Clang, clang, clang! The sheep in the north of Gran Canaria are the last migratory sheep left in the Canary Islands, and the noise as they make as they go along paths, ledges, hillsides and even roads is unmistakable. Around their necks hang great cowbells, the large size being quite appropriate for these occasions for their sheer loudness) as when they reach their destination these are replaced by much smaller ones.
The sheep from Gáldar leave at the start of the summer from places such as Fagajesto, Caideros or Lomo del Palo, bound for higher grazing pastures at the summit, which are west or south facing. They will be back at the green pastureland in the north before autumn sets in, in good time to enjoy the rains, which will dampen the fields and encourage growth of the plants they will feed on.
At the beginning of each summer they are all shorn and skittish, without their characteristic thick masses of wool, following their date with the shearers, while by autumn they are back running around and letting their hair down again at the green pastures around their favourite territory.
As autumn passes onto winter the sheep are giving birth to their offspring: the male lambs will be the main course for partying families around Christmas; the female lambs will be the next generation to provide milk for the cheeses. That’s life for this agricultural society, who now make a living from tourism, but still need to satisfy their bellies – both in food and in spirit – in the old tradition–.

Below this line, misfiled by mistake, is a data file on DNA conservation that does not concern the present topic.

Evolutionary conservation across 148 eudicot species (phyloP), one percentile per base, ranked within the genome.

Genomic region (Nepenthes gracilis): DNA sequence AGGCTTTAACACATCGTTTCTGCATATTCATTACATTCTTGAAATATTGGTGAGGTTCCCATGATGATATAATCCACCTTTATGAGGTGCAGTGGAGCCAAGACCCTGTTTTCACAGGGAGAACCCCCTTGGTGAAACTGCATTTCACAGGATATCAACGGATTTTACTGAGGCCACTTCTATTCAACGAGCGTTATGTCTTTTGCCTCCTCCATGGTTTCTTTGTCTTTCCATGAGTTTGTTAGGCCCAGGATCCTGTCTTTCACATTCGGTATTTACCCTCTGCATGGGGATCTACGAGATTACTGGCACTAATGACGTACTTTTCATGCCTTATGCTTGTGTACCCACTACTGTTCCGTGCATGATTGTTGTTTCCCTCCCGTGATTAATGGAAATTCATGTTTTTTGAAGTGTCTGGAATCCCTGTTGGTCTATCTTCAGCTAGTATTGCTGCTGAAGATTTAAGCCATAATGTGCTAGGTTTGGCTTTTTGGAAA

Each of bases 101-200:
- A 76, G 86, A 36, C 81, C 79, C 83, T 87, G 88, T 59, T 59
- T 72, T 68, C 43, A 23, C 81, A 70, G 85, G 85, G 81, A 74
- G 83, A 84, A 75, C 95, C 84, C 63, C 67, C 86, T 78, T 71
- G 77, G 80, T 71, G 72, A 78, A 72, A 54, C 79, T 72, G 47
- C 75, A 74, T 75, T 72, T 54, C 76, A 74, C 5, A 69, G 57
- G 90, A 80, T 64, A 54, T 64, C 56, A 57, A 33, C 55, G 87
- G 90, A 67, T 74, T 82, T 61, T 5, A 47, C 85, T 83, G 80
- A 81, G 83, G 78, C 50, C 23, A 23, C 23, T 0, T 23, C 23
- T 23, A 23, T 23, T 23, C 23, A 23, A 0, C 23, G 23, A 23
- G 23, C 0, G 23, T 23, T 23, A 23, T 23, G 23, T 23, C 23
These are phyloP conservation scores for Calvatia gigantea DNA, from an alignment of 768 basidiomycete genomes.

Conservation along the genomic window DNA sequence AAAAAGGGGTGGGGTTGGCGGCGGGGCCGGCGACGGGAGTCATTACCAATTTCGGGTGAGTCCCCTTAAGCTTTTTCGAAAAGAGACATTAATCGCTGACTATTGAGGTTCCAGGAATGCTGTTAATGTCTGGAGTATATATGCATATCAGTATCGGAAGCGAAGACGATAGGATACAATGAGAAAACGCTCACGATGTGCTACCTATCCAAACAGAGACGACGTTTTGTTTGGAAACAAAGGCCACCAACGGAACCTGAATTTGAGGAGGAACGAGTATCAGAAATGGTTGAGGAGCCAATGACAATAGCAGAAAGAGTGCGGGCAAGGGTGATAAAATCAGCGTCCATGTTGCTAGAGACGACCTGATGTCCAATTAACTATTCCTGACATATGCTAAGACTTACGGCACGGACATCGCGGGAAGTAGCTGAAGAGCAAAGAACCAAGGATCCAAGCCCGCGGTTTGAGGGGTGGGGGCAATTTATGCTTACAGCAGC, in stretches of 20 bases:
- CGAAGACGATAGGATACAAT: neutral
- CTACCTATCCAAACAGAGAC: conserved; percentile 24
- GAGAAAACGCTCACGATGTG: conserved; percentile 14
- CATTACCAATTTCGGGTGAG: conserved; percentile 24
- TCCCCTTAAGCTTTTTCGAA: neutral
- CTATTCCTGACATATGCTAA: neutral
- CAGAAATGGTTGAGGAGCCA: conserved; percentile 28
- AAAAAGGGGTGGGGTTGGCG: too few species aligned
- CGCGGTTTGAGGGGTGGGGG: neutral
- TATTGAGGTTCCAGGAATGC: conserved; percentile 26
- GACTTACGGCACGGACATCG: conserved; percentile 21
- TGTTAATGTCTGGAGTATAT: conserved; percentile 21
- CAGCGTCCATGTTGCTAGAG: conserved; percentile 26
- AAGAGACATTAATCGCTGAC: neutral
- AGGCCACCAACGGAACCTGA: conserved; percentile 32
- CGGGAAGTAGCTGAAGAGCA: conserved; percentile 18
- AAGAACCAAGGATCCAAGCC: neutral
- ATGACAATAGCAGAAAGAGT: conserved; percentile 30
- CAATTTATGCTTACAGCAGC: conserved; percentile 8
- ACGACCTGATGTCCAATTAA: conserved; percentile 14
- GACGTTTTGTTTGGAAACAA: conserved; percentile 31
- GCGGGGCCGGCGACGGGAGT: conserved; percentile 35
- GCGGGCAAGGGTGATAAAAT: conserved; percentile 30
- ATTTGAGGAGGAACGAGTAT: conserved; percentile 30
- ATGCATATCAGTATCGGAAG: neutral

This cycle is repeated year on year, for which each shepherd will have his daily routine: milking, tending and taking the animals out to graze. All this so that those of us who are eternally grateful –or at least should be – can sit down to eat, and enjoy a fine cheese, whether it be with animal or vegetable rennet (in the case of the flower of the wild cardo plant, with a mixture of goat’s and/or cow’s milk), which taste absolutely divine, thanks to the efforts of a few families who strive to keep this unique and traditional product alive.
And if for these people there are popular celebrations such as the Wool Festival or the Cheese Fair, for the land farmers there are others, such as the Onion Festival, because around these parts, to be a “cebollero” (onion producer) goes hand in hand with being “galdense” (from Gáldar), like a nickname for the locales (a term which really exists, in publications such as the Gran Diccionario del Habla Canaria, by Alfonso O’Shanahan).
While we are on the subject of onions, a certain variety of these bulbs with their great natural antibiotic properties can be found in the Canaries, for instance the “Gáldar onion”, so called as to avoid any confusion about their origins, and of course their quality (white onions for frying and boiling, and red onions for salads).
Onions also let their hair down, it must be said. “What onions like is sun and wind: the more the better. The wind keeps the branches down and helps the bulb to come up”, so says one of the local farmers on the subject. Also, as “it can’t be buried too deeply when planted”, when it is born, the bulb mustn’t be stuck under the soil, but instead sticking out. Just add the wind that it likes and you will have long streaky leaves like hair waving about.